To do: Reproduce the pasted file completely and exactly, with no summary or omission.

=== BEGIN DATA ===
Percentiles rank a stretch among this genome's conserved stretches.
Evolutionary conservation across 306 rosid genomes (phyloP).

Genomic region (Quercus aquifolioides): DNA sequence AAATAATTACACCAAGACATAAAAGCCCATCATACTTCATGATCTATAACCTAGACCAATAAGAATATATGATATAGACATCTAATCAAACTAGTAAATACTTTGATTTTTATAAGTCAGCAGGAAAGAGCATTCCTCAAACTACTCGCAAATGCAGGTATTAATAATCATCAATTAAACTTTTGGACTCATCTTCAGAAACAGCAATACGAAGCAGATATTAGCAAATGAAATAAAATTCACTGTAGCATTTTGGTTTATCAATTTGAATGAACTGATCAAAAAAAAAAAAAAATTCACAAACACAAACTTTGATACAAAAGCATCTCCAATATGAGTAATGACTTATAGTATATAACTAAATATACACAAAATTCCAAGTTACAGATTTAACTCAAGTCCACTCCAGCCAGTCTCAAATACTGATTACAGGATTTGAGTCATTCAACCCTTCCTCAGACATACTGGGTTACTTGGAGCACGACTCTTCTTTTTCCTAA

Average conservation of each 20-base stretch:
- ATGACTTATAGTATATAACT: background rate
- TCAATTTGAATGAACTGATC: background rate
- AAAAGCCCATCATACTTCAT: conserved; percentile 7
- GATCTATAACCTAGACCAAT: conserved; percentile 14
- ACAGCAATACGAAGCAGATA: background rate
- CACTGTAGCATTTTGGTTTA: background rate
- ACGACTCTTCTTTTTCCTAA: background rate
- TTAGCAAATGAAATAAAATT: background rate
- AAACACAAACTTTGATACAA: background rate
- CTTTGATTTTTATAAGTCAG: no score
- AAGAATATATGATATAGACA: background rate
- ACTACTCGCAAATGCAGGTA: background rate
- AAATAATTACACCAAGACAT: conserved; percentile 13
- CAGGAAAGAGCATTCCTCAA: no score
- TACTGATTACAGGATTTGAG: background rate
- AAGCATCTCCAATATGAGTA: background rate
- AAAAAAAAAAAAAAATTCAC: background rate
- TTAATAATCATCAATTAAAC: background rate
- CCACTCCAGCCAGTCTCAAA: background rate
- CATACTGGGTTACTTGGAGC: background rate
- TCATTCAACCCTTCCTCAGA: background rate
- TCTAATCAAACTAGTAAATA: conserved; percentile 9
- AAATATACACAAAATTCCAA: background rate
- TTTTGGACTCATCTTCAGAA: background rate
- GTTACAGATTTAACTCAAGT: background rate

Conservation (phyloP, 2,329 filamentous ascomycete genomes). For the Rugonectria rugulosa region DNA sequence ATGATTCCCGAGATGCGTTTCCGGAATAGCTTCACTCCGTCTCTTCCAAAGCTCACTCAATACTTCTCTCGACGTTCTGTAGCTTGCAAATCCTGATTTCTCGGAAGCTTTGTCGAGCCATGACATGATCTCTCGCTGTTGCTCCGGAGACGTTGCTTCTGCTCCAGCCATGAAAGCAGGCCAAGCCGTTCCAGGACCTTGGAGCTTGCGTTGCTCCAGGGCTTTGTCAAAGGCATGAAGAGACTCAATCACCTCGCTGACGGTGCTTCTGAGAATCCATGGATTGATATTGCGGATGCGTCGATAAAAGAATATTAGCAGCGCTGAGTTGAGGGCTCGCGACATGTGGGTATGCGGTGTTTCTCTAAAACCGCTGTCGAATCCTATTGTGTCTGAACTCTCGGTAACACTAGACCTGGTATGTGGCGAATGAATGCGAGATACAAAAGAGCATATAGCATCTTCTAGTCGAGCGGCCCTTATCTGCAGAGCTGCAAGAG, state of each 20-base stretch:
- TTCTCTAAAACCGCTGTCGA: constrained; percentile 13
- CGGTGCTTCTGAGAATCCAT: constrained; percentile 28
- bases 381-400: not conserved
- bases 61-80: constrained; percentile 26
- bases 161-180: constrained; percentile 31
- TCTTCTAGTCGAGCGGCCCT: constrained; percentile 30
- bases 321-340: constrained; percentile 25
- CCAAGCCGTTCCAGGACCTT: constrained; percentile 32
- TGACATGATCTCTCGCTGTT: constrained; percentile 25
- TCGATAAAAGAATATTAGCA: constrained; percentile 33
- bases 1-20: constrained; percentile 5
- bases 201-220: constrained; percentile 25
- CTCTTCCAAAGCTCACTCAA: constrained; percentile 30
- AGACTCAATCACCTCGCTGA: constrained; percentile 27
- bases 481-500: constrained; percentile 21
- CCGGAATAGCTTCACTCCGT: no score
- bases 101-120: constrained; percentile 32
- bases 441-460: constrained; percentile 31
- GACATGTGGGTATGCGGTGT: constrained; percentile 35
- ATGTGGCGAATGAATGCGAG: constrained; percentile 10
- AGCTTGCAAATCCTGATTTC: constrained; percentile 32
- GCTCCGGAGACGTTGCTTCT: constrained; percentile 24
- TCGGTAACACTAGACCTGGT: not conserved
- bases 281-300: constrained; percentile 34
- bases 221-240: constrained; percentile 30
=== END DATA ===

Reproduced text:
Percentiles rank a stretch among this genome's conserved stretches.
Evolutionary conservation across 306 rosid genomes (phyloP).

Genomic region (Quercus aquifolioides): DNA sequence AAATAATTACACCAAGACATAAAAGCCCATCATACTTCATGATCTATAACCTAGACCAATAAGAATATATGATATAGACATCTAATCAAACTAGTAAATACTTTGATTTTTATAAGTCAGCAGGAAAGAGCATTCCTCAAACTACTCGCAAATGCAGGTATTAATAATCATCAATTAAACTTTTGGACTCATCTTCAGAAACAGCAATACGAAGCAGATATTAGCAAATGAAATAAAATTCACTGTAGCATTTTGGTTTATCAATTTGAATGAACTGATCAAAAAAAAAAAAAAATTCACAAACACAAACTTTGATACAAAAGCATCTCCAATATGAGTAATGACTTATAGTATATAACTAAATATACACAAAATTCCAAGTTACAGATTTAACTCAAGTCCACTCCAGCCAGTCTCAAATACTGATTACAGGATTTGAGTCATTCAACCCTTCCTCAGACATACTGGGTTACTTGGAGCACGACTCTTCTTTTTCCTAA

Average conservation of each 20-base stretch:
- ATGACTTATAGTATATAACT: background rate
- TCAATTTGAATGAACTGATC: background rate
- AAAAGCCCATCATACTTCAT: conserved; percentile 7
- GATCTATAACCTAGACCAAT: conserved; percentile 14
- ACAGCAATACGAAGCAGATA: background rate
- CACTGTAGCATTTTGGTTTA: background rate
- ACGACTCTTCTTTTTCCTAA: background rate
- TTAGCAAATGAAATAAAATT: background rate
- AAACACAAACTTTGATACAA: background rate
- CTTTGATTTTTATAAGTCAG: no score
- AAGAATATATGATATAGACA: background rate
- ACTACTCGCAAATGCAGGTA: background rate
- AAATAATTACACCAAGACAT: conserved; percentile 13
- CAGGAAAGAGCATTCCTCAA: no score
- TACTGATTACAGGATTTGAG: background rate
- AAGCATCTCCAATATGAGTA: background rate
- AAAAAAAAAAAAAAATTCAC: background rate
- TTAATAATCATCAATTAAAC: background rate
- CCACTCCAGCCAGTCTCAAA: background rate
- CATACTGGGTTACTTGGAGC: background rate
- TCATTCAACCCTTCCTCAGA: background rate
- TCTAATCAAACTAGTAAATA: conserved; percentile 9
- AAATATACACAAAATTCCAA: background rate
- TTTTGGACTCATCTTCAGAA: background rate
- GTTACAGATTTAACTCAAGT: background rate

Conservation (phyloP, 2,329 filamentous ascomycete genomes). For the Rugonectria rugulosa region DNA sequence ATGATTCCCGAGATGCGTTTCCGGAATAGCTTCACTCCGTCTCTTCCAAAGCTCACTCAATACTTCTCTCGACGTTCTGTAGCTTGCAAATCCTGATTTCTCGGAAGCTTTGTCGAGCCATGACATGATCTCTCGCTGTTGCTCCGGAGACGTTGCTTCTGCTCCAGCCATGAAAGCAGGCCAAGCCGTTCCAGGACCTTGGAGCTTGCGTTGCTCCAGGGCTTTGTCAAAGGCATGAAGAGACTCAATCACCTCGCTGACGGTGCTTCTGAGAATCCATGGATTGATATTGCGGATGCGTCGATAAAAGAATATTAGCAGCGCTGAGTTGAGGGCTCGCGACATGTGGGTATGCGGTGTTTCTCTAAAACCGCTGTCGAATCCTATTGTGTCTGAACTCTCGGTAACACTAGACCTGGTATGTGGCGAATGAATGCGAGATACAAAAGAGCATATAGCATCTTCTAGTCGAGCGGCCCTTATCTGCAGAGCTGCAAGAG, state of each 20-base stretch:
- TTCTCTAAAACCGCTGTCGA: constrained; percentile 13
- CGGTGCTTCTGAGAATCCAT: constrained; percentile 28
- bases 381-400: not conserved
- bases 61-80: constrained; percentile 26
- bases 161-180: constrained; percentile 31
- TCTTCTAGTCGAGCGGCCCT: constrained; percentile 30
- bases 321-340: constrained; percentile 25
- CCAAGCCGTTCCAGGACCTT: constrained; percentile 32
- TGACATGATCTCTCGCTGTT: constrained; percentile 25
- TCGATAAAAGAATATTAGCA: constrained; percentile 33
- bases 1-20: constrained; percentile 5
- bases 201-220: constrained; percentile 25
- CTCTTCCAAAGCTCACTCAA: constrained; percentile 30
- AGACTCAATCACCTCGCTGA: constrained; percentile 27
- bases 481-500: constrained; percentile 21
- CCGGAATAGCTTCACTCCGT: no score
- bases 101-120: constrained; percentile 32
- bases 441-460: constrained; percentile 31
- GACATGTGGGTATGCGGTGT: constrained; percentile 35
- ATGTGGCGAATGAATGCGAG: constrained; percentile 10
- AGCTTGCAAATCCTGATTTC: constrained; percentile 32
- GCTCCGGAGACGTTGCTTCT: constrained; percentile 24
- TCGGTAACACTAGACCTGGT: not conserved
- bases 281-300: constrained; percentile 34
- bases 221-240: constrained; percentile 30